7. A method for preparing a cologne comprising the steps of (i) admixing from about 2 up to about 10 parts by weight of the combination of a fragrance oil, ethanol, a surfactant and a stabilizer; (ii) admixing water with a finely divided clay or an aqueous fluid-absorbing composition comprising water in soluble alkali salts of aqueous alkali saponified gelatinized starch-polyacrylonitrile graft polymers which contain gelatinized starch (GS) and saponified polyacrylonitrile (HPAN) in molar ratios of from about 1:1.5 up to about 1:9 GS:HPAN to form a second mixture; (iii) admixing said first mixture with said second mixture to form a first suspension; (iv) admixing said first suspension with from about 2 up to about 10 parts by weight of a hydrolytically releasable fragrance oil physically entrapped in a solid material selected from the group consisting of hydrolytically dissolvable or decomposable polymer, urea formaldehyde polymer, gelatin, dextrin, gum acacia and modified food starch, said solid material having a particle size of from about 5 microns up to about 400 microns thereby forming a second suspension, said physically entrapped fragrance oil being organoleptically compatible with said fragrance oil contained in said first mixture.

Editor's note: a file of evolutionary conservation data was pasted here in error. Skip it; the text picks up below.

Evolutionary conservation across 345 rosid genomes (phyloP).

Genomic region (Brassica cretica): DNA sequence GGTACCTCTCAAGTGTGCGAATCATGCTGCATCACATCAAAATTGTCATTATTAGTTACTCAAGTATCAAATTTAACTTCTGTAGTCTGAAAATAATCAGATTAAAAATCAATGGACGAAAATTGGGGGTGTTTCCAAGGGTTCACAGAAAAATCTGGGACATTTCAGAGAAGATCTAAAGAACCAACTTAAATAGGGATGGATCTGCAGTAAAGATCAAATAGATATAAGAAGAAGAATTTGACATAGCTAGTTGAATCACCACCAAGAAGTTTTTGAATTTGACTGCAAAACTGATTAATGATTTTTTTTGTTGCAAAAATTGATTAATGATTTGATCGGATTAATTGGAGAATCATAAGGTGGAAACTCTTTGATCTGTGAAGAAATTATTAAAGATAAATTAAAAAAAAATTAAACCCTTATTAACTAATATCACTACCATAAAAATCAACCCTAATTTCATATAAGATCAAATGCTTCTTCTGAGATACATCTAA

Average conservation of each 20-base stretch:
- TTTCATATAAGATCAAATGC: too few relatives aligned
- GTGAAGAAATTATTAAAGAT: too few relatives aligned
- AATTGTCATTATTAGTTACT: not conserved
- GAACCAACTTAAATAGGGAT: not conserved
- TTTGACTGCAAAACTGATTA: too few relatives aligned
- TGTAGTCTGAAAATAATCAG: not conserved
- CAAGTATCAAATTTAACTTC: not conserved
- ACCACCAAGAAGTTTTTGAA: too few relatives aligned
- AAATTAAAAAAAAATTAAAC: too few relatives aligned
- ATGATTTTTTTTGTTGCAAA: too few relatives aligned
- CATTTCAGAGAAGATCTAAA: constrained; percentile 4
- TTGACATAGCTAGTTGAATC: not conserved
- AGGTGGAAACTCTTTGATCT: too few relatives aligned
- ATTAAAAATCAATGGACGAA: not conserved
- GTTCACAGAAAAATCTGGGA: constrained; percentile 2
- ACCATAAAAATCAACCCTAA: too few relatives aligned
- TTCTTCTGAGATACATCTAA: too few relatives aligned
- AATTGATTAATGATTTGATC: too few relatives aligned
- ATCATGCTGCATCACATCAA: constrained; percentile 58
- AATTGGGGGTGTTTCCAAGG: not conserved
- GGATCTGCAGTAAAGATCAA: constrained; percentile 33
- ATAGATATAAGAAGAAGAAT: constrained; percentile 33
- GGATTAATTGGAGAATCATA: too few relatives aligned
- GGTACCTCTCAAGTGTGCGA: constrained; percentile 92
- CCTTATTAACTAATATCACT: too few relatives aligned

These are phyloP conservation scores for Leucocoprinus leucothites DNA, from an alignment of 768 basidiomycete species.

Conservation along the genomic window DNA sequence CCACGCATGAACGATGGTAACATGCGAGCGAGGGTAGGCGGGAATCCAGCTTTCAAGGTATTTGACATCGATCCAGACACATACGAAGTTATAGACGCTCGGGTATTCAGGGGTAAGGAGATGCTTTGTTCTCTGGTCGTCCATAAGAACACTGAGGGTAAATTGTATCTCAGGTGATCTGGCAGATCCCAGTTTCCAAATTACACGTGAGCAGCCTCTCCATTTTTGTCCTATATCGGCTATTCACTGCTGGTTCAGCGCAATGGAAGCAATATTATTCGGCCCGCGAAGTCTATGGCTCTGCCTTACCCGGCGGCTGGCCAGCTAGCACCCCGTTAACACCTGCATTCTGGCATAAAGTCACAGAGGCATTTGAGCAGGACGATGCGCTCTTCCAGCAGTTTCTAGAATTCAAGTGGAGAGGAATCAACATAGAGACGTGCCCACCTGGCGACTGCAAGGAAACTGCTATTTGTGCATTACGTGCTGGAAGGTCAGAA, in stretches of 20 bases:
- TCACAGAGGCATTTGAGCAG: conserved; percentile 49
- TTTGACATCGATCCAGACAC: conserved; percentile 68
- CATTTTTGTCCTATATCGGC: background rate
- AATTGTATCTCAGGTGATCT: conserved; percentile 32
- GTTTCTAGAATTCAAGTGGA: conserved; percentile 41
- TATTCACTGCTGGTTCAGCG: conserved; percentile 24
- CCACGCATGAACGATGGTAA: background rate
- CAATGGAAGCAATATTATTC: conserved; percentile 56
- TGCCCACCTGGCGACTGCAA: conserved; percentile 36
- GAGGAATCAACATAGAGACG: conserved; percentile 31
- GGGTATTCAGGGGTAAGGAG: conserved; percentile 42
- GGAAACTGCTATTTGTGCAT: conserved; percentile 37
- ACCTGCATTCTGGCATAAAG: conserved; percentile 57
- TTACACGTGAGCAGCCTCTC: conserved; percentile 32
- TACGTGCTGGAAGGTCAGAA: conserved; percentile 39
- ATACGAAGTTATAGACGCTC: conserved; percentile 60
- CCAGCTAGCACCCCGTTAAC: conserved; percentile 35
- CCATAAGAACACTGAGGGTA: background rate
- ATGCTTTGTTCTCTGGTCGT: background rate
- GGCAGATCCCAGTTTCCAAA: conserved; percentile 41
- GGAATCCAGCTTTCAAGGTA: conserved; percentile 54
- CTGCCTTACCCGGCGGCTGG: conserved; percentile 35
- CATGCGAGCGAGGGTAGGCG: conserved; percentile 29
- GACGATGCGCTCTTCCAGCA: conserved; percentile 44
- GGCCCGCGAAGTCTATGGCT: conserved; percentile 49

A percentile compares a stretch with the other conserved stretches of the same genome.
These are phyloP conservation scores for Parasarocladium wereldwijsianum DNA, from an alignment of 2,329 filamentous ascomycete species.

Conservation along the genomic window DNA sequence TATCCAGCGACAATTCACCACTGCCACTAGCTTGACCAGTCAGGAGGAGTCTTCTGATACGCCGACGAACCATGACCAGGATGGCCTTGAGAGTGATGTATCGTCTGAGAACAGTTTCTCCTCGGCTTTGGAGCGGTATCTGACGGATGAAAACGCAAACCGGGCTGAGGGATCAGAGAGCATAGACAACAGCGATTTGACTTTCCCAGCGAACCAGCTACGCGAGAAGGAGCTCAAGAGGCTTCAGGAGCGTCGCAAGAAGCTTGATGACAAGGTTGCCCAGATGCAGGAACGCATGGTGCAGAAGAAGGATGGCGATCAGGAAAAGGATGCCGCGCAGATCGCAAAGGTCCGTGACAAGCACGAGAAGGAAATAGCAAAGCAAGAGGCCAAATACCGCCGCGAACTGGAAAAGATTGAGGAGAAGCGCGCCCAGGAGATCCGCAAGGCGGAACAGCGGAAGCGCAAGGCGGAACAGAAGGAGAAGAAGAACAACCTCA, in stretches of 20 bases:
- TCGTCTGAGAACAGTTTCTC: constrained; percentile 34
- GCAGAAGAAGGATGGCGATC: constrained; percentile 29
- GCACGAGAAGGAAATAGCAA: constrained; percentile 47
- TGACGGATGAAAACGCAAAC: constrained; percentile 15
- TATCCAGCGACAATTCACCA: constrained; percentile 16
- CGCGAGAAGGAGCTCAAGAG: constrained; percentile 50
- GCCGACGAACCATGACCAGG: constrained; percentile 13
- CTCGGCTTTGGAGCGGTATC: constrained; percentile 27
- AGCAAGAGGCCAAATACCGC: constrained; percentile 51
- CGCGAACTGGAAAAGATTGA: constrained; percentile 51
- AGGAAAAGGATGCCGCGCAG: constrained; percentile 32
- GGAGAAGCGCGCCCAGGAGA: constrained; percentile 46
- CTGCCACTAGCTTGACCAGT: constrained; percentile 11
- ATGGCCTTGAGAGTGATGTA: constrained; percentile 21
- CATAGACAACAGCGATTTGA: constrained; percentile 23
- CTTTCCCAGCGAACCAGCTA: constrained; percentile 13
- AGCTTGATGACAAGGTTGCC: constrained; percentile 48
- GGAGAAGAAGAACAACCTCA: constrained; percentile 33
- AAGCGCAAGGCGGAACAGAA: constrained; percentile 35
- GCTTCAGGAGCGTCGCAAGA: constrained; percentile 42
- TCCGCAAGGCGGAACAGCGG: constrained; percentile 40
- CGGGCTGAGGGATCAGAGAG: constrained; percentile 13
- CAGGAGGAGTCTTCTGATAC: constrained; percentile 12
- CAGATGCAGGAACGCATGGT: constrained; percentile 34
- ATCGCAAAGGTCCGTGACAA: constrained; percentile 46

8. The process of claim 6 comprising the additional step of substantially uniformly distributing the resulting suspension in ethanol and water.
9. The process of claim 7 comprising the additional step of substantially uniformly distributing said second suspension in alcohol and water.
10. The process of claim 7 wherein a plurality of first suspensions having different fragrance oils are formed and admixed with a plurality of non-confined hydrophobic fragrance oils.
11. The process of claim 6 wherein steps (i) and (ii) are repeated using a second hydrophobic fragrance oil chemically different from said first hydrophobic fragrance oil.